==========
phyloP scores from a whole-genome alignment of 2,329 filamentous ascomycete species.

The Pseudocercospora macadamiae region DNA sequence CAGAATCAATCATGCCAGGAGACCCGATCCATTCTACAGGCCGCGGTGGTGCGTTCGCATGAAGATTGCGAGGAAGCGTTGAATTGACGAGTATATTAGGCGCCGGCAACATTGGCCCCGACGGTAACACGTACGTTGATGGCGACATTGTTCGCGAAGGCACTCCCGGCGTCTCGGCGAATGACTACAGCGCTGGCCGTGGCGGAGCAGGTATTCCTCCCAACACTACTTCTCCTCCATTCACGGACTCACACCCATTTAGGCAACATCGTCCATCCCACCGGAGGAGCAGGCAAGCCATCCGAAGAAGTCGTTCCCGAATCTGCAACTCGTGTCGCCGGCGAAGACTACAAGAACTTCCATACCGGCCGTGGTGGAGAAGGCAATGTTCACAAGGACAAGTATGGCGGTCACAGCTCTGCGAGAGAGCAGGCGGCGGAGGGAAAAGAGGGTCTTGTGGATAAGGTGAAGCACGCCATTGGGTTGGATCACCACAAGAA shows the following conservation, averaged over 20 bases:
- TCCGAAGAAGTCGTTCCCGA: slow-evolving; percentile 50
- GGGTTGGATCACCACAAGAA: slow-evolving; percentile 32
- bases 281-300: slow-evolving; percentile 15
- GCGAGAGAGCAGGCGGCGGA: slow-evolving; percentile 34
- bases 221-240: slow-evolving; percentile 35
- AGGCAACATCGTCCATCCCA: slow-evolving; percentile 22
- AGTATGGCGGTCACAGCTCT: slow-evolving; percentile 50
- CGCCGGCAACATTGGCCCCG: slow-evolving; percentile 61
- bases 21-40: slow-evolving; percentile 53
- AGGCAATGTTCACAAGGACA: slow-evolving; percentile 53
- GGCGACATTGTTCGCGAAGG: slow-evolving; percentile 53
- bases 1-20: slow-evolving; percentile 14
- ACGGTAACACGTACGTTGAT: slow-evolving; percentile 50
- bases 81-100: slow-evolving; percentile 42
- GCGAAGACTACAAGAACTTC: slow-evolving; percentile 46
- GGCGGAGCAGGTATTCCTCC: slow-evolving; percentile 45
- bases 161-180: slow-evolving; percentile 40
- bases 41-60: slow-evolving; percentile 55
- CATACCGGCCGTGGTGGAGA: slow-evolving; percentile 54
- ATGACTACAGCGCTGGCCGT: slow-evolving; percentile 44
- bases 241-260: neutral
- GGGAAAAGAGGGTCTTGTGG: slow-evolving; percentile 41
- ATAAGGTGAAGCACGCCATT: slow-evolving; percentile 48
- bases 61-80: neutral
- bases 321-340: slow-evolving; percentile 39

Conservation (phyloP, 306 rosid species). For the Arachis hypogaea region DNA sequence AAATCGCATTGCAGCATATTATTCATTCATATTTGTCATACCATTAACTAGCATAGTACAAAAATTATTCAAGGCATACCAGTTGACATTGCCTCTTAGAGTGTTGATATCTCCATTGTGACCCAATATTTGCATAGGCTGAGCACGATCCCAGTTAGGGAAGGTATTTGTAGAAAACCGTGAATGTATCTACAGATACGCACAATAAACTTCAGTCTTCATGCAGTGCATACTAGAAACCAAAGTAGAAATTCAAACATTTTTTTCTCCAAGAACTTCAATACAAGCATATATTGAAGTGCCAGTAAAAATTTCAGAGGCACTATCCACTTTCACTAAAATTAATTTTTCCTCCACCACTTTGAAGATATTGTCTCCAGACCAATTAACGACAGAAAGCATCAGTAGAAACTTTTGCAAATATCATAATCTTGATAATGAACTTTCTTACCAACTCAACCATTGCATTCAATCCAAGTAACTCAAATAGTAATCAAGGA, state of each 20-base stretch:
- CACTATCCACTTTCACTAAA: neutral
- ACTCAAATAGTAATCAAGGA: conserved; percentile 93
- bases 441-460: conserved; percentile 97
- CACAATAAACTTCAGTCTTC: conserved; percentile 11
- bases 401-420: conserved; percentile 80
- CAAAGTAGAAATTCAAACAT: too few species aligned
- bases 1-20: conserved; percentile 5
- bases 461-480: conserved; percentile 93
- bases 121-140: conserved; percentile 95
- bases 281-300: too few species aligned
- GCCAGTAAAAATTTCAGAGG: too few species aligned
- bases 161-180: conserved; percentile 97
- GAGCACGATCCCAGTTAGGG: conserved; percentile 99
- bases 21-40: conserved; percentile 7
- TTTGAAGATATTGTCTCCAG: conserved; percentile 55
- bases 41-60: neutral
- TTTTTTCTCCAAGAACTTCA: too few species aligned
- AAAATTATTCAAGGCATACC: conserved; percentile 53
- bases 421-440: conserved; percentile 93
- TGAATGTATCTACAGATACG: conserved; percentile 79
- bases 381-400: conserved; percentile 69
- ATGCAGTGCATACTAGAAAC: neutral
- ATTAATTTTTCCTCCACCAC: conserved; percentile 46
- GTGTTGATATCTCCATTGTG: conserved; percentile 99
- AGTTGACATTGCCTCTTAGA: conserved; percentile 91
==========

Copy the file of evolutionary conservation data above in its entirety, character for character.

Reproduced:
phyloP scores from a whole-genome alignment of 2,329 filamentous ascomycete species.

The Pseudocercospora macadamiae region DNA sequence CAGAATCAATCATGCCAGGAGACCCGATCCATTCTACAGGCCGCGGTGGTGCGTTCGCATGAAGATTGCGAGGAAGCGTTGAATTGACGAGTATATTAGGCGCCGGCAACATTGGCCCCGACGGTAACACGTACGTTGATGGCGACATTGTTCGCGAAGGCACTCCCGGCGTCTCGGCGAATGACTACAGCGCTGGCCGTGGCGGAGCAGGTATTCCTCCCAACACTACTTCTCCTCCATTCACGGACTCACACCCATTTAGGCAACATCGTCCATCCCACCGGAGGAGCAGGCAAGCCATCCGAAGAAGTCGTTCCCGAATCTGCAACTCGTGTCGCCGGCGAAGACTACAAGAACTTCCATACCGGCCGTGGTGGAGAAGGCAATGTTCACAAGGACAAGTATGGCGGTCACAGCTCTGCGAGAGAGCAGGCGGCGGAGGGAAAAGAGGGTCTTGTGGATAAGGTGAAGCACGCCATTGGGTTGGATCACCACAAGAA shows the following conservation, averaged over 20 bases:
- TCCGAAGAAGTCGTTCCCGA: slow-evolving; percentile 50
- GGGTTGGATCACCACAAGAA: slow-evolving; percentile 32
- bases 281-300: slow-evolving; percentile 15
- GCGAGAGAGCAGGCGGCGGA: slow-evolving; percentile 34
- bases 221-240: slow-evolving; percentile 35
- AGGCAACATCGTCCATCCCA: slow-evolving; percentile 22
- AGTATGGCGGTCACAGCTCT: slow-evolving; percentile 50
- CGCCGGCAACATTGGCCCCG: slow-evolving; percentile 61
- bases 21-40: slow-evolving; percentile 53
- AGGCAATGTTCACAAGGACA: slow-evolving; percentile 53
- GGCGACATTGTTCGCGAAGG: slow-evolving; percentile 53
- bases 1-20: slow-evolving; percentile 14
- ACGGTAACACGTACGTTGAT: slow-evolving; percentile 50
- bases 81-100: slow-evolving; percentile 42
- GCGAAGACTACAAGAACTTC: slow-evolving; percentile 46
- GGCGGAGCAGGTATTCCTCC: slow-evolving; percentile 45
- bases 161-180: slow-evolving; percentile 40
- bases 41-60: slow-evolving; percentile 55
- CATACCGGCCGTGGTGGAGA: slow-evolving; percentile 54
- ATGACTACAGCGCTGGCCGT: slow-evolving; percentile 44
- bases 241-260: neutral
- GGGAAAAGAGGGTCTTGTGG: slow-evolving; percentile 41
- ATAAGGTGAAGCACGCCATT: slow-evolving; percentile 48
- bases 61-80: neutral
- bases 321-340: slow-evolving; percentile 39

Conservation (phyloP, 306 rosid species). For the Arachis hypogaea region DNA sequence AAATCGCATTGCAGCATATTATTCATTCATATTTGTCATACCATTAACTAGCATAGTACAAAAATTATTCAAGGCATACCAGTTGACATTGCCTCTTAGAGTGTTGATATCTCCATTGTGACCCAATATTTGCATAGGCTGAGCACGATCCCAGTTAGGGAAGGTATTTGTAGAAAACCGTGAATGTATCTACAGATACGCACAATAAACTTCAGTCTTCATGCAGTGCATACTAGAAACCAAAGTAGAAATTCAAACATTTTTTTCTCCAAGAACTTCAATACAAGCATATATTGAAGTGCCAGTAAAAATTTCAGAGGCACTATCCACTTTCACTAAAATTAATTTTTCCTCCACCACTTTGAAGATATTGTCTCCAGACCAATTAACGACAGAAAGCATCAGTAGAAACTTTTGCAAATATCATAATCTTGATAATGAACTTTCTTACCAACTCAACCATTGCATTCAATCCAAGTAACTCAAATAGTAATCAAGGA, state of each 20-base stretch:
- CACTATCCACTTTCACTAAA: neutral
- ACTCAAATAGTAATCAAGGA: conserved; percentile 93
- bases 441-460: conserved; percentile 97
- CACAATAAACTTCAGTCTTC: conserved; percentile 11
- bases 401-420: conserved; percentile 80
- CAAAGTAGAAATTCAAACAT: too few species aligned
- bases 1-20: conserved; percentile 5
- bases 461-480: conserved; percentile 93
- bases 121-140: conserved; percentile 95
- bases 281-300: too few species aligned
- GCCAGTAAAAATTTCAGAGG: too few species aligned
- bases 161-180: conserved; percentile 97
- GAGCACGATCCCAGTTAGGG: conserved; percentile 99
- bases 21-40: conserved; percentile 7
- TTTGAAGATATTGTCTCCAG: conserved; percentile 55
- bases 41-60: neutral
- TTTTTTCTCCAAGAACTTCA: too few species aligned
- AAAATTATTCAAGGCATACC: conserved; percentile 53
- bases 421-440: conserved; percentile 93
- TGAATGTATCTACAGATACG: conserved; percentile 79
- bases 381-400: conserved; percentile 69
- ATGCAGTGCATACTAGAAAC: neutral
- ATTAATTTTTCCTCCACCAC: conserved; percentile 46
- GTGTTGATATCTCCATTGTG: conserved; percentile 99
- AGTTGACATTGCCTCTTAGA: conserved; percentile 91